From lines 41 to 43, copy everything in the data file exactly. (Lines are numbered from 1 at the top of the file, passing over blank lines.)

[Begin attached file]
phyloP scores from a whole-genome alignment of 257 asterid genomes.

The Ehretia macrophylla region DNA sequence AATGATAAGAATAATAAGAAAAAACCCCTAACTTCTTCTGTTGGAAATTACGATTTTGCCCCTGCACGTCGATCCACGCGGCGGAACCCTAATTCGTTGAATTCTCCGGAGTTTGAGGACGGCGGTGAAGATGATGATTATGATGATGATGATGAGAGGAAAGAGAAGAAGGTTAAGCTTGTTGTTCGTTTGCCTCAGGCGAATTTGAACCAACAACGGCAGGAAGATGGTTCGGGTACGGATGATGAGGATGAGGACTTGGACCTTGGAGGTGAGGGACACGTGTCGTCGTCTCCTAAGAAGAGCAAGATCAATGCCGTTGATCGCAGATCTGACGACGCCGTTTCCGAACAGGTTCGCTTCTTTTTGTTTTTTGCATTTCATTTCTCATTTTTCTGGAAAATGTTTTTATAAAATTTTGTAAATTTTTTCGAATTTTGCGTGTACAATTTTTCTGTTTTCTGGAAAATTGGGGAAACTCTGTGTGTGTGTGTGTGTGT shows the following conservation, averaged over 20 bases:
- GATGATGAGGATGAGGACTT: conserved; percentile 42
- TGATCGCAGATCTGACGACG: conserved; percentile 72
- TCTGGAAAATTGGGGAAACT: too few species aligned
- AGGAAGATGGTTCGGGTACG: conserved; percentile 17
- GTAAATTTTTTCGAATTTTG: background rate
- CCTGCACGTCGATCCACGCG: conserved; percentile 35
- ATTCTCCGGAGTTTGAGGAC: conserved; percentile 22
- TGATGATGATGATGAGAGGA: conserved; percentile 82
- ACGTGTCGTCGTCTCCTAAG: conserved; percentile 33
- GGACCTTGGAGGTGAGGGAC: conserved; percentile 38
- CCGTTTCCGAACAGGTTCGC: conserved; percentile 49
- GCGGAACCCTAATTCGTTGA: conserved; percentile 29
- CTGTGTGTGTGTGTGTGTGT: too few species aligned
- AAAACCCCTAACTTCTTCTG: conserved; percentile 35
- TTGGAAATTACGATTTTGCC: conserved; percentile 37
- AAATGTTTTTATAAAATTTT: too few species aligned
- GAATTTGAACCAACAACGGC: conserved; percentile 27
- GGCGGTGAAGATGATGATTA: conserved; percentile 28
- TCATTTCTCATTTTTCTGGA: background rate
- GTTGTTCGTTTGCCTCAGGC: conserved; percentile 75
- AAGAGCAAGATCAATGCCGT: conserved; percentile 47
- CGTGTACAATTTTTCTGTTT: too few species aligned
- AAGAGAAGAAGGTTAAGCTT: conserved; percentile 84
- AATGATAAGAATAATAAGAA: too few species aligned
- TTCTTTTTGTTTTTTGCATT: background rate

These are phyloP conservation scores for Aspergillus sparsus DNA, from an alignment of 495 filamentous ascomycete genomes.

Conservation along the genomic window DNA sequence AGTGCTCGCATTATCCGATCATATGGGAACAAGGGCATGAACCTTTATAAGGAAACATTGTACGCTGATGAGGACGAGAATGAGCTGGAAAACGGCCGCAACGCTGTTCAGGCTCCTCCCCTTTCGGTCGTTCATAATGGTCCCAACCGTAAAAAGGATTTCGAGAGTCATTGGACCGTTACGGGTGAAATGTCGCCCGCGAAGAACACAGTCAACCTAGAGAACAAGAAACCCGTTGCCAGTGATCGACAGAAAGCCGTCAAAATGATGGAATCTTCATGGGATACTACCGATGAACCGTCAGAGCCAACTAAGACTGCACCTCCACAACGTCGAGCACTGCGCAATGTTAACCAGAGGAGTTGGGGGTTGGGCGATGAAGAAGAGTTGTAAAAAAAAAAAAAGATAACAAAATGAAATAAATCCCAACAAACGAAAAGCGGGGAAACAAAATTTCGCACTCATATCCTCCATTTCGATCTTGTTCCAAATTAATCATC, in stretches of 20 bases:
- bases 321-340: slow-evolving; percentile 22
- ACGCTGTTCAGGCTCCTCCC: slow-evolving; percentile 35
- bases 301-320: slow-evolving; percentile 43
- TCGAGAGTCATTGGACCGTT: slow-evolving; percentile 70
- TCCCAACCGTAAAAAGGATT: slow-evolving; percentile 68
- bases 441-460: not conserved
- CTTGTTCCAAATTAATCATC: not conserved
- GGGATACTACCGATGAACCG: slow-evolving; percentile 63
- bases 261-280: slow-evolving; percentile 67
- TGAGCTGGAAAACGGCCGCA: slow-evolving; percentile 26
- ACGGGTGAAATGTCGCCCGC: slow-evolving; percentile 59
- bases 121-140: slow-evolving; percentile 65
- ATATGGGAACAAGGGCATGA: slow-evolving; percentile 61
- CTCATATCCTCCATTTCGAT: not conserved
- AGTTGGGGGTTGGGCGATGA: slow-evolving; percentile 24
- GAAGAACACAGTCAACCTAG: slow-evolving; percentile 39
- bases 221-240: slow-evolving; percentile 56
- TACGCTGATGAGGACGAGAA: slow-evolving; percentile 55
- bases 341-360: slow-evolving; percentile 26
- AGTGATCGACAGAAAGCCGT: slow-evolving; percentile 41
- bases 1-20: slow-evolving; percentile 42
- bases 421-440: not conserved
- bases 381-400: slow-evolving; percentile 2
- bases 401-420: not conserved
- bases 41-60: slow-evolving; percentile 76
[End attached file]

- bases 121-140: slow-evolving; percentile 65
- ATATGGGAACAAGGGCATGA: slow-evolving; percentile 61
- CTCATATCCTCCATTTCGAT: not conserved